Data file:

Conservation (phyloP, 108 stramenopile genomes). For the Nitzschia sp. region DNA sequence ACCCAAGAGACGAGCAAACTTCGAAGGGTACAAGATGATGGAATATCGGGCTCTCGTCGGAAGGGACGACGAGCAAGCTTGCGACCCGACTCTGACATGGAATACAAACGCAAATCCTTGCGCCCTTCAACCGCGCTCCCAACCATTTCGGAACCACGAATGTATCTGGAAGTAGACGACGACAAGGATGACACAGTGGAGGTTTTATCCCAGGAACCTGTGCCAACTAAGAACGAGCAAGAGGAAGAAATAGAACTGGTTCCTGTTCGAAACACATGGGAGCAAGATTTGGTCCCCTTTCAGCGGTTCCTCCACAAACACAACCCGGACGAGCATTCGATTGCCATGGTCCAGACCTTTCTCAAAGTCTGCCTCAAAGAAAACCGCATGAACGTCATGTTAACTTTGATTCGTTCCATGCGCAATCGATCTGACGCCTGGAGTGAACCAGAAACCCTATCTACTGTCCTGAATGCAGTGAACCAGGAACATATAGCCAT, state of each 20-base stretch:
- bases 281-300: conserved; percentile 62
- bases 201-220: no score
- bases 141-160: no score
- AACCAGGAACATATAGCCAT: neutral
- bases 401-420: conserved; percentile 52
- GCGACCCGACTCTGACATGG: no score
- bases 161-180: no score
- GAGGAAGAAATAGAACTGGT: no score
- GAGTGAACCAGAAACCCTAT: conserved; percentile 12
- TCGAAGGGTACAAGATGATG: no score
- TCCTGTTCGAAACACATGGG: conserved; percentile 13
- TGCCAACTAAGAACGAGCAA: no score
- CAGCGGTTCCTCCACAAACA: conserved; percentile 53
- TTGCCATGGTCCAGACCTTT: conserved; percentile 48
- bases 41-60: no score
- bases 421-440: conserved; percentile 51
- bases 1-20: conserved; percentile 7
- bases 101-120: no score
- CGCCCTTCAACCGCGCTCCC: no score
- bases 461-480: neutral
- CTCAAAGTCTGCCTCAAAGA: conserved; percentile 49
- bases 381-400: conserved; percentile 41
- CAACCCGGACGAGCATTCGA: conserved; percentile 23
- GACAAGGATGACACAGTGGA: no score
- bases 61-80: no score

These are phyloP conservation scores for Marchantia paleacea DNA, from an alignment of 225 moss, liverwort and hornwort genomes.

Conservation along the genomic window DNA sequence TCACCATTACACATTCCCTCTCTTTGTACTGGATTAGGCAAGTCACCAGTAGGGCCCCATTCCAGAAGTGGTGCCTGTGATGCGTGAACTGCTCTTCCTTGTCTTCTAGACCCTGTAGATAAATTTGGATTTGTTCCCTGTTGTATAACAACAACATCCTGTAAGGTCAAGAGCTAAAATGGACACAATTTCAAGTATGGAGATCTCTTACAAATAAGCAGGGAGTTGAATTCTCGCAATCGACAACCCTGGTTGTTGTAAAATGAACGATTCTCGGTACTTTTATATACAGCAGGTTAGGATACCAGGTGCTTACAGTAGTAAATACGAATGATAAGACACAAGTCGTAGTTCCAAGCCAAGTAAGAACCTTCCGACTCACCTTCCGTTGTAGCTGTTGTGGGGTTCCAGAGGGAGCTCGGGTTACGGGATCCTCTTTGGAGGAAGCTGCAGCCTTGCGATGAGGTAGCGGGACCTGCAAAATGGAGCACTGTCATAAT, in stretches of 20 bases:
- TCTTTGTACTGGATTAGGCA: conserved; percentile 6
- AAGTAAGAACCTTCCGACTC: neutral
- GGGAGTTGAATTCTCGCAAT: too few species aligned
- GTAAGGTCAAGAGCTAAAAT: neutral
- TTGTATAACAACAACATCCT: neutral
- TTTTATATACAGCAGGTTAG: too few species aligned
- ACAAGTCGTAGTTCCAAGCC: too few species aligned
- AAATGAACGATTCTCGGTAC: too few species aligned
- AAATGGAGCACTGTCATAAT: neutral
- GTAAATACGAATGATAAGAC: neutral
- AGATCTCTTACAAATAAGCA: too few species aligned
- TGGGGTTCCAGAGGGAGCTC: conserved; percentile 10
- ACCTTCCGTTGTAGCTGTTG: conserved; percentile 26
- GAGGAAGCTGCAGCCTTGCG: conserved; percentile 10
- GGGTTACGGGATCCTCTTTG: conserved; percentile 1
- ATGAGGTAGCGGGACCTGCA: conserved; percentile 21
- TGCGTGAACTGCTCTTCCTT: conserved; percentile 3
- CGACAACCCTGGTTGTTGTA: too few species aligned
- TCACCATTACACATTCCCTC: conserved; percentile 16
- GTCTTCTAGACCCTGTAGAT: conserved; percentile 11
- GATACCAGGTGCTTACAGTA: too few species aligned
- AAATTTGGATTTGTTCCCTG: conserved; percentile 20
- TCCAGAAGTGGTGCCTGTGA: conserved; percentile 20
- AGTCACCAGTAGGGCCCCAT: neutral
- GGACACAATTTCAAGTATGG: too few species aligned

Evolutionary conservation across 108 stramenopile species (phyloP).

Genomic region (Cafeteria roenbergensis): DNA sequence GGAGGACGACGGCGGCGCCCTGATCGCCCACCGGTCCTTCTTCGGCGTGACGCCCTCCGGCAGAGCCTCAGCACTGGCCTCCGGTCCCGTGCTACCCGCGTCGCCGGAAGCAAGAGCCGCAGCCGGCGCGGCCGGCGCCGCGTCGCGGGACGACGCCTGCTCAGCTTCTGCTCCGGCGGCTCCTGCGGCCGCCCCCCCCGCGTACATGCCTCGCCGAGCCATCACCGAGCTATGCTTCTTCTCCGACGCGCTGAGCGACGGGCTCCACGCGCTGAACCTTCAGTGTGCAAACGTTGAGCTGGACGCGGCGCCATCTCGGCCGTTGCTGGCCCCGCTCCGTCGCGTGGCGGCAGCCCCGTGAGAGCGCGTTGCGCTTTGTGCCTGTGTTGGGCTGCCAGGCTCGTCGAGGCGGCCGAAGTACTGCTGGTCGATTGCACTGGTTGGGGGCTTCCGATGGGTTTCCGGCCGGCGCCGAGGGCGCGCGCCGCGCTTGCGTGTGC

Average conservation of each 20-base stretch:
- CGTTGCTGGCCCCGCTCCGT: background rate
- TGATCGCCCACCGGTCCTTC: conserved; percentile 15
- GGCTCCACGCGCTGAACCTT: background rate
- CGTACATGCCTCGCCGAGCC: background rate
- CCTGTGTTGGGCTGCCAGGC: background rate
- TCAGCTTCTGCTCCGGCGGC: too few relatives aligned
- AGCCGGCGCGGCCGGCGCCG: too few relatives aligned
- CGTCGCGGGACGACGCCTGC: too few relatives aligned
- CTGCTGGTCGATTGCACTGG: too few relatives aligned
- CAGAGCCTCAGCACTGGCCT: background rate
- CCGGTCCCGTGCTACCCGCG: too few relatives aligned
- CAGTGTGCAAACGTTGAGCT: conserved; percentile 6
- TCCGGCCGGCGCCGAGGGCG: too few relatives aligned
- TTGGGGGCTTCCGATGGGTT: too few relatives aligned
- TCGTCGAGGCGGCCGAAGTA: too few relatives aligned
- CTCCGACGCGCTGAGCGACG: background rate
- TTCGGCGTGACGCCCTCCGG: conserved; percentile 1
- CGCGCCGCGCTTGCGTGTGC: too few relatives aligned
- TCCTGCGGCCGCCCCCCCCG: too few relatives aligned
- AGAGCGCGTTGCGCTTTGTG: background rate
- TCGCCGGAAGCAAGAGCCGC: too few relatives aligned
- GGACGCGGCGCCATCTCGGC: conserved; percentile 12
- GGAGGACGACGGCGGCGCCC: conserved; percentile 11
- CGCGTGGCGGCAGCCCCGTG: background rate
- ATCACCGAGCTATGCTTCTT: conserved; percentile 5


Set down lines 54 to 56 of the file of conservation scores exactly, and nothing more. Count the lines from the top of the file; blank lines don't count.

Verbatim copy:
Evolutionary conservation across 108 stramenopile species (phyloP).

Genomic region (Cafeteria roenbergensis): DNA sequence GGAGGACGACGGCGGCGCCCTGATCGCCCACCGGTCCTTCTTCGGCGTGACGCCCTCCGGCAGAGCCTCAGCACTGGCCTCCGGTCCCGTGCTACCCGCGTCGCCGGAAGCAAGAGCCGCAGCCGGCGCGGCCGGCGCCGCGTCGCGGGACGACGCCTGCTCAGCTTCTGCTCCGGCGGCTCCTGCGGCCGCCCCCCCCGCGTACATGCCTCGCCGAGCCATCACCGAGCTATGCTTCTTCTCCGACGCGCTGAGCGACGGGCTCCACGCGCTGAACCTTCAGTGTGCAAACGTTGAGCTGGACGCGGCGCCATCTCGGCCGTTGCTGGCCCCGCTCCGTCGCGTGGCGGCAGCCCCGTGAGAGCGCGTTGCGCTTTGTGCCTGTGTTGGGCTGCCAGGCTCGTCGAGGCGGCCGAAGTACTGCTGGTCGATTGCACTGGTTGGGGGCTTCCGATGGGTTTCCGGCCGGCGCCGAGGGCGCGCGCCGCGCTTGCGTGTGC

Average conservation of each 20-base stretch: